Here we examine the waste removal efforts of some of the UK’s biggest festivals and how organisers of all size events can help reduce the impact their proceedings have on the environment.
What Can Festival Organisers Do to Help the Environment?
There are a number of things that festival organisers can do to reduce the impact the event has on the local environment. Some of these things include:
- Insist food providers supply re-usable or biodegradable cups and plates
- Provide recycling bins
- Separate all bin waste to ensure no recyclable items are missed
- Invent recycling reward incentives, for example, collect 20 cups and get a half price beer
- Provide compostable toilets only
Glastonbury Waste Removal Stats: The Festival Facts
Glastonbury is a great example of a festival which is trying to tackle the problem of waste. After Glastonbury 2015, 177,000 headed home, but the 900 acre site was far from the state it had been in a week previously.
In order to restore Worthy Farm to its former glory, 1,650 tonnes of waste had to be removed, including more than 5,000 abandoned tents, 6,500 sleeping bags and 3,500 airbeds.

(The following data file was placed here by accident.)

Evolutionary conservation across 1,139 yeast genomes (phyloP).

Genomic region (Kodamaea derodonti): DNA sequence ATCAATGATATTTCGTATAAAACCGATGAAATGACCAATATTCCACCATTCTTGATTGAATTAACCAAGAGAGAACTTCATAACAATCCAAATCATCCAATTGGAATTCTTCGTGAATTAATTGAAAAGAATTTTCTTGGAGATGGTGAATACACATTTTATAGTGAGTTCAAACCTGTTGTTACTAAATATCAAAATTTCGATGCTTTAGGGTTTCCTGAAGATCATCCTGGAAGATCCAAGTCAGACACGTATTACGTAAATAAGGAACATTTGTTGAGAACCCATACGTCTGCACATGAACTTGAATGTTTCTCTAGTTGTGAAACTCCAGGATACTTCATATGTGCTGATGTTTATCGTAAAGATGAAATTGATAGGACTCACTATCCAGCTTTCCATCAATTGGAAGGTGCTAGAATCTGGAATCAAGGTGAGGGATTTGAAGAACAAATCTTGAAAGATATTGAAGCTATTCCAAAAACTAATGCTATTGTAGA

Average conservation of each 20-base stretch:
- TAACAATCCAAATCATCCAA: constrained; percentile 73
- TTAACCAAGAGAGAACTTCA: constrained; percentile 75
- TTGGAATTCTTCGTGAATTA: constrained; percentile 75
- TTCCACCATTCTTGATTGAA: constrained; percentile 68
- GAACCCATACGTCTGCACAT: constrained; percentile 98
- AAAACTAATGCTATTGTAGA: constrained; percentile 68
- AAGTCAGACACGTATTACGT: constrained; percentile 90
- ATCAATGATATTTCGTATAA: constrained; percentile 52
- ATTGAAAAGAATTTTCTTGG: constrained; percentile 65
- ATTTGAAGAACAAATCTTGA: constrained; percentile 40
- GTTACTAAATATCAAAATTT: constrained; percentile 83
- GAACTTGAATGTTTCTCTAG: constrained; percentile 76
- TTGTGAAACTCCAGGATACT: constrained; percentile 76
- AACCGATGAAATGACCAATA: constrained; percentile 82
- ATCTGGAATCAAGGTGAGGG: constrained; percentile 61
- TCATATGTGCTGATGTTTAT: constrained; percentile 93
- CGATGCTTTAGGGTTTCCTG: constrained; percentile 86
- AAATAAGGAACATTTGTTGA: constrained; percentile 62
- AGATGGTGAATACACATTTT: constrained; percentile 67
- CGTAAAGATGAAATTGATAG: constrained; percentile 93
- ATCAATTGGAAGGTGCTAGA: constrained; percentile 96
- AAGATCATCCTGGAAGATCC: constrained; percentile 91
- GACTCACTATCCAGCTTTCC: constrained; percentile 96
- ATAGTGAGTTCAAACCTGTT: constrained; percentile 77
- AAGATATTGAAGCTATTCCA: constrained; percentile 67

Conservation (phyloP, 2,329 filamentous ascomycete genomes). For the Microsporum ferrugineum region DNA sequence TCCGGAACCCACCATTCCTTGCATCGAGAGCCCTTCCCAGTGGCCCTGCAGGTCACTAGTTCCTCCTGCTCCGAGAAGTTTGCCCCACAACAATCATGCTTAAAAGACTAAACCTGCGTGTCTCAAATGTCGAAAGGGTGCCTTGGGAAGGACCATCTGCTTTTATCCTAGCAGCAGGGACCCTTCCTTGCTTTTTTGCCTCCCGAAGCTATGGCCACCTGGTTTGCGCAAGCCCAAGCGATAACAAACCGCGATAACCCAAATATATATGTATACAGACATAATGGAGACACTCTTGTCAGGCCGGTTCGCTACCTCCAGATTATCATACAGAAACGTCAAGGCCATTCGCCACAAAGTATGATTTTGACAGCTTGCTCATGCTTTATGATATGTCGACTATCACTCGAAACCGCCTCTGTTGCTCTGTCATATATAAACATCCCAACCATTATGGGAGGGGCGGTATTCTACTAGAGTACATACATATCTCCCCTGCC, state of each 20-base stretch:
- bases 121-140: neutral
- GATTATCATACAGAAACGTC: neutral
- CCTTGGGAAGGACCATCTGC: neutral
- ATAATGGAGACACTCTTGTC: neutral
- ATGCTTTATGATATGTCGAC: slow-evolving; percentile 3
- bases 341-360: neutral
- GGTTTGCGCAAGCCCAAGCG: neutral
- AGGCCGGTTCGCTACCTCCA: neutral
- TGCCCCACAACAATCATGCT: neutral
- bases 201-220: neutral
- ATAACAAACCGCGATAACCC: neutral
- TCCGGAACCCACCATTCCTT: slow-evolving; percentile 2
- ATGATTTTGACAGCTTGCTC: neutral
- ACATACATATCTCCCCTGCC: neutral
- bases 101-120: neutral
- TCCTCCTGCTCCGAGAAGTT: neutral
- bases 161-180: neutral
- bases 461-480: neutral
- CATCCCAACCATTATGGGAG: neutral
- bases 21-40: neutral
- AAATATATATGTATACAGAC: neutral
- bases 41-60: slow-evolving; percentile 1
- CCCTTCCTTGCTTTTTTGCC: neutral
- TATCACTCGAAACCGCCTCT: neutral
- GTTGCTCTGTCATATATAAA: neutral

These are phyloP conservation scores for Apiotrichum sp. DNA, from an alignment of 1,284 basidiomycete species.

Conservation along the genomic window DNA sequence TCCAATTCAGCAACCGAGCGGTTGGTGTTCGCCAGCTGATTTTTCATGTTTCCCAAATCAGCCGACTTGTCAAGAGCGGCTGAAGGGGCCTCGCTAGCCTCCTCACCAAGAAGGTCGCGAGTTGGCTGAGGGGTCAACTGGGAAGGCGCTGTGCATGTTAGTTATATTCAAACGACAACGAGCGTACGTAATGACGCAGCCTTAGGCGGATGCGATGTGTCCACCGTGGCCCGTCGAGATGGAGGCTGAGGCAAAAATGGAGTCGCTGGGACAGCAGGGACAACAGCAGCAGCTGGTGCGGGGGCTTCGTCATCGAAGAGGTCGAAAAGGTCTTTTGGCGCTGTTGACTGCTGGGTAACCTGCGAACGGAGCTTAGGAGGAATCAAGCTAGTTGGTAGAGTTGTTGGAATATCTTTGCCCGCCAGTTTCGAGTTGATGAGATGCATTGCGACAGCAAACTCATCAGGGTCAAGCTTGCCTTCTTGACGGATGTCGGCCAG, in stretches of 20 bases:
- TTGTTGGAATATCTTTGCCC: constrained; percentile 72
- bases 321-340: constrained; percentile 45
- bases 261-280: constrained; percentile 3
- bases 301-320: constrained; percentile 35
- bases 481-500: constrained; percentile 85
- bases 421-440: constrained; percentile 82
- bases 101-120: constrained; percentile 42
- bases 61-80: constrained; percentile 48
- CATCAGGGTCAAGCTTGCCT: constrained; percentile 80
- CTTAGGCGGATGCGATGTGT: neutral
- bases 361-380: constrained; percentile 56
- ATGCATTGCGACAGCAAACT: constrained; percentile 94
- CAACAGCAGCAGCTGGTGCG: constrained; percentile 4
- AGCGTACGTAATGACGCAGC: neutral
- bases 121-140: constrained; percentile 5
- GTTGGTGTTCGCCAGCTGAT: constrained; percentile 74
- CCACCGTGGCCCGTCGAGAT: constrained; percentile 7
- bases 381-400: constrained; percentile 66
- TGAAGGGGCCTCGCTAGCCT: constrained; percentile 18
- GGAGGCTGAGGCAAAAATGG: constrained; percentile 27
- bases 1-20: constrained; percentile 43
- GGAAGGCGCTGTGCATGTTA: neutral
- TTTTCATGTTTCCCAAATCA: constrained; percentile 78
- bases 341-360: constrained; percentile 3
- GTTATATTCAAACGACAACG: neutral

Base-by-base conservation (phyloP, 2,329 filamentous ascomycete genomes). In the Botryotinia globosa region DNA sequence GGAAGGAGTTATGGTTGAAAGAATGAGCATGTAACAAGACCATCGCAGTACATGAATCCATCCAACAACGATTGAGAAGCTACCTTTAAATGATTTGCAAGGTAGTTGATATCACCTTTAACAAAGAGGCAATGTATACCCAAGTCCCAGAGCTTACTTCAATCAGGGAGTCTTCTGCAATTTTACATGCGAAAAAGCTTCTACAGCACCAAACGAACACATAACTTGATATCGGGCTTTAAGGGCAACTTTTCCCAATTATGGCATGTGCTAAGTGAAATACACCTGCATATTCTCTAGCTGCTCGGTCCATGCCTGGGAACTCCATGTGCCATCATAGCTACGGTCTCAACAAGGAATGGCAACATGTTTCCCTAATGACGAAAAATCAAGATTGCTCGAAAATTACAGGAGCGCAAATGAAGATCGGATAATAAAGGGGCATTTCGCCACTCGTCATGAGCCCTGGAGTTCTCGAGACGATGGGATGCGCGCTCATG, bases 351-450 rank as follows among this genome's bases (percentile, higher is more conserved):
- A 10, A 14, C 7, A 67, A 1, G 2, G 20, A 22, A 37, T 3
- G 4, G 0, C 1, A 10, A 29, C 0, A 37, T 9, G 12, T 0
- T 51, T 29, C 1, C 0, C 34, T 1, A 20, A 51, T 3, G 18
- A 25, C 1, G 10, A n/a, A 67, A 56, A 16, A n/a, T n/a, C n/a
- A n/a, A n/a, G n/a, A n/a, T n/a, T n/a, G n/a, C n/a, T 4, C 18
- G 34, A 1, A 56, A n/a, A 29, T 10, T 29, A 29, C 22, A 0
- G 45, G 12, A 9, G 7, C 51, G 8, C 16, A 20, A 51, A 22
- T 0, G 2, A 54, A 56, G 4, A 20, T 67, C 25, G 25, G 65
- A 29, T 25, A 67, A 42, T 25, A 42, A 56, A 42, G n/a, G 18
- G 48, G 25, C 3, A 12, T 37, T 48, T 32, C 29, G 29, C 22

According to reports by the Daily Mail, the festival organisers spent around £800,000 on waste collection alone, despite many of the 800 strong team being volunteers.
So, why was so much waste dumped? Did Glastonbury’s organisers not provide enough facilities? Well, festival organisers provided:
- 15,000 bins labelled as wet or dry recyclable waste or non-recycling rubbish
- 1,300 recycling workers
- 1,500m² of solar panels
- 1,200 composting toilets
- Only Fairtrade tea, coffee and sugar
- Only compostable or reusable wooden cutlery
- No plastic bags, only 100% organic unbleached cotton alternatives
- A dedicated online guide to minimising environmental impact whilst at the festival (read it here)
Reading and Leeds 2015: Environmental Survey
A few months later, in Reading Festival, a new scheme to reduce the environmental footprint of the average festival goer was launched alongside a survey to really get to know the waste behaviour of those who attended.
Those in attendance were offered extra services, such as tent cleaning, packing and transport to encourage festivalgoers to remove all personal belongings at the end of the week and reduce the amount of waste left behind.
So, why are the festival organisers doing this? Well, they’ve teamed up with their promoters, Festival Republic, after the event company found in 2014, 30% of all tents brought to Reading Festival (13,500) were left behind. Not only is this terribly wasteful but, with the average cost of a tent being £40, it is costly too. This meant around £500,000 of tents were left abandoned.
Whether you’re planning on attending a festival next summer or whether you’d like to learn more about recycling and waste collection services, we can help. Check out a few more of our informative and entertaining blog posts below: